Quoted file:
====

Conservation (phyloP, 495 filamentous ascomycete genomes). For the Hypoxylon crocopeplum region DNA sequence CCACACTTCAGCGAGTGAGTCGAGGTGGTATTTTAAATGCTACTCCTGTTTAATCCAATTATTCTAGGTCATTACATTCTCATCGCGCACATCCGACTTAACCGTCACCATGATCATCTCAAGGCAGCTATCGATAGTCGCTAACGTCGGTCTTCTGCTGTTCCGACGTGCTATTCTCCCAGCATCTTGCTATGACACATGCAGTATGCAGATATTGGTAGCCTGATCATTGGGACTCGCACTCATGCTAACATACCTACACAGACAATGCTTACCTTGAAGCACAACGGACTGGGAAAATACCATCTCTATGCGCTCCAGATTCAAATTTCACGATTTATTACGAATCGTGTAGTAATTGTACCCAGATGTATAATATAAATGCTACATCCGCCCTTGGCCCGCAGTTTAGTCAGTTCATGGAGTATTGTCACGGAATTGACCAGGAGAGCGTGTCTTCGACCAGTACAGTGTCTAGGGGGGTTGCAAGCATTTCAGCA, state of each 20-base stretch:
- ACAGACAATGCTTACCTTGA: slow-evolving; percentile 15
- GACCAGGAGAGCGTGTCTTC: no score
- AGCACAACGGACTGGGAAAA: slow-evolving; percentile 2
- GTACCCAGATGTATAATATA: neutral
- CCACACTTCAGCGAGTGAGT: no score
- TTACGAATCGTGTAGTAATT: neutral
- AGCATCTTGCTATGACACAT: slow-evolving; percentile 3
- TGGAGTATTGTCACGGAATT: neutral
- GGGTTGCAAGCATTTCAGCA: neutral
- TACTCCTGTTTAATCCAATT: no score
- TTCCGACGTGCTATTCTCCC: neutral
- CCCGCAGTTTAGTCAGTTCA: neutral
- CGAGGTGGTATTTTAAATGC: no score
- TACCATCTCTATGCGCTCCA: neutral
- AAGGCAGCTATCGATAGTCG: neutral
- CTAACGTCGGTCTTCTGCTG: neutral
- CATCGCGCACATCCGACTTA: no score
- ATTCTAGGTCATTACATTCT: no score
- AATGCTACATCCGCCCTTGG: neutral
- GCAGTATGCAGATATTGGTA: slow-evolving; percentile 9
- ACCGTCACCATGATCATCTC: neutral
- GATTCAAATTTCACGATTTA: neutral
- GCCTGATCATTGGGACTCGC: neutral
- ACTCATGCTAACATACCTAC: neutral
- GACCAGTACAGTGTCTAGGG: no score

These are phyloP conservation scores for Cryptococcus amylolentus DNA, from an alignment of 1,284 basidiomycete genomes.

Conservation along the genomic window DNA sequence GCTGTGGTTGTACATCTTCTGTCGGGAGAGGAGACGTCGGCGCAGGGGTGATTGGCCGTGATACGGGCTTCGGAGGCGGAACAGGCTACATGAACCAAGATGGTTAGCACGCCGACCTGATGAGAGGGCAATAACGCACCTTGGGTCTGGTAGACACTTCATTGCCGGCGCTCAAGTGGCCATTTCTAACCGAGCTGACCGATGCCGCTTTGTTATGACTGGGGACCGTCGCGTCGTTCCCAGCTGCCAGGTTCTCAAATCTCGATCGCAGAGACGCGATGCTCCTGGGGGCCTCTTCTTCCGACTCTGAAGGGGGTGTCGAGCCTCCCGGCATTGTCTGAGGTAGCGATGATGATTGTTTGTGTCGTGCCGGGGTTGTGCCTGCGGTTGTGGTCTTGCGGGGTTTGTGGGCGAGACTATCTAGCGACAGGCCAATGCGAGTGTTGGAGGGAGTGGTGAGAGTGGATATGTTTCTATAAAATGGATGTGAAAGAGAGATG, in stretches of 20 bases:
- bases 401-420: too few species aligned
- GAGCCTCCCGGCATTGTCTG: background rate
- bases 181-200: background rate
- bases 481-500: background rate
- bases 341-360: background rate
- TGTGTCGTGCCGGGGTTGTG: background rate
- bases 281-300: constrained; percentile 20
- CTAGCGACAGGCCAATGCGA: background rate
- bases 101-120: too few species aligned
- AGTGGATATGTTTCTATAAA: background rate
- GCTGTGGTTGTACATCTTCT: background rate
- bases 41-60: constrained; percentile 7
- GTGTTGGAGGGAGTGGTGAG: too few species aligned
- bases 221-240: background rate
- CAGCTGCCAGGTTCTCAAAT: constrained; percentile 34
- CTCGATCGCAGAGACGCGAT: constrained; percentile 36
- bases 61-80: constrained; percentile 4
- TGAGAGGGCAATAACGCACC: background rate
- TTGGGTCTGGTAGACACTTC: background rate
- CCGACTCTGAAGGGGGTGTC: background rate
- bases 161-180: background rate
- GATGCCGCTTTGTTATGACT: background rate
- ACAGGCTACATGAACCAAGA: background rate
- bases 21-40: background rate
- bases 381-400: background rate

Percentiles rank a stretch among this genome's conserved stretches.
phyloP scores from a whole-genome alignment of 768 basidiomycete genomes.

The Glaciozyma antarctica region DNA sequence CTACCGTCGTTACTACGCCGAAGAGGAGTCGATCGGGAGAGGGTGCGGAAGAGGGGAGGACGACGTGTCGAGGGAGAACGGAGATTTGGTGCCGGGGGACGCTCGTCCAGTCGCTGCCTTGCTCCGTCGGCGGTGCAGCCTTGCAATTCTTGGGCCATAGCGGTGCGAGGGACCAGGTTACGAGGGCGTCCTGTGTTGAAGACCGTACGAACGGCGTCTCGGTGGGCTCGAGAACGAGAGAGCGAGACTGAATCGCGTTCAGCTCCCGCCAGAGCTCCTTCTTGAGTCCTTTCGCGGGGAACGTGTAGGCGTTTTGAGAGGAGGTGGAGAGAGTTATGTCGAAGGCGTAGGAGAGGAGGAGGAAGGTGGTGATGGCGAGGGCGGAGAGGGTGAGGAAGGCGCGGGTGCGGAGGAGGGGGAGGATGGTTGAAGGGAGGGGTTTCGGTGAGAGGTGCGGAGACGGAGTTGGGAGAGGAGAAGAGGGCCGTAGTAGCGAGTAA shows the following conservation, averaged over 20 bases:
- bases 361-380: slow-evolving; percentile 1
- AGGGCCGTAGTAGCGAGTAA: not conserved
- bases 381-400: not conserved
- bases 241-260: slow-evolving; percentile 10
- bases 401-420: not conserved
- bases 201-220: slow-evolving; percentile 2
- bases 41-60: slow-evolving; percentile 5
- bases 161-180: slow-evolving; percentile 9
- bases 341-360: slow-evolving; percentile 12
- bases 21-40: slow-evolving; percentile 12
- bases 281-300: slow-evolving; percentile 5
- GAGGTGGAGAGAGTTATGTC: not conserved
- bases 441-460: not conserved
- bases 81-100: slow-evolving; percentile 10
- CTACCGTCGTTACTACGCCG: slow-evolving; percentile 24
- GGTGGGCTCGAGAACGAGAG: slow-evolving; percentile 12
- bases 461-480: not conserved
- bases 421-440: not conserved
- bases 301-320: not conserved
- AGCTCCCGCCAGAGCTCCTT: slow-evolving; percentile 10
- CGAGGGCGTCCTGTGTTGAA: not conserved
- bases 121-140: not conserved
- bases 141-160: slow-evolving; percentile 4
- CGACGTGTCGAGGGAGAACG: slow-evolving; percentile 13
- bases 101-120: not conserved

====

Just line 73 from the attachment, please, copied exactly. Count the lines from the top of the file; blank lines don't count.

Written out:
- bases 461-480: not conserved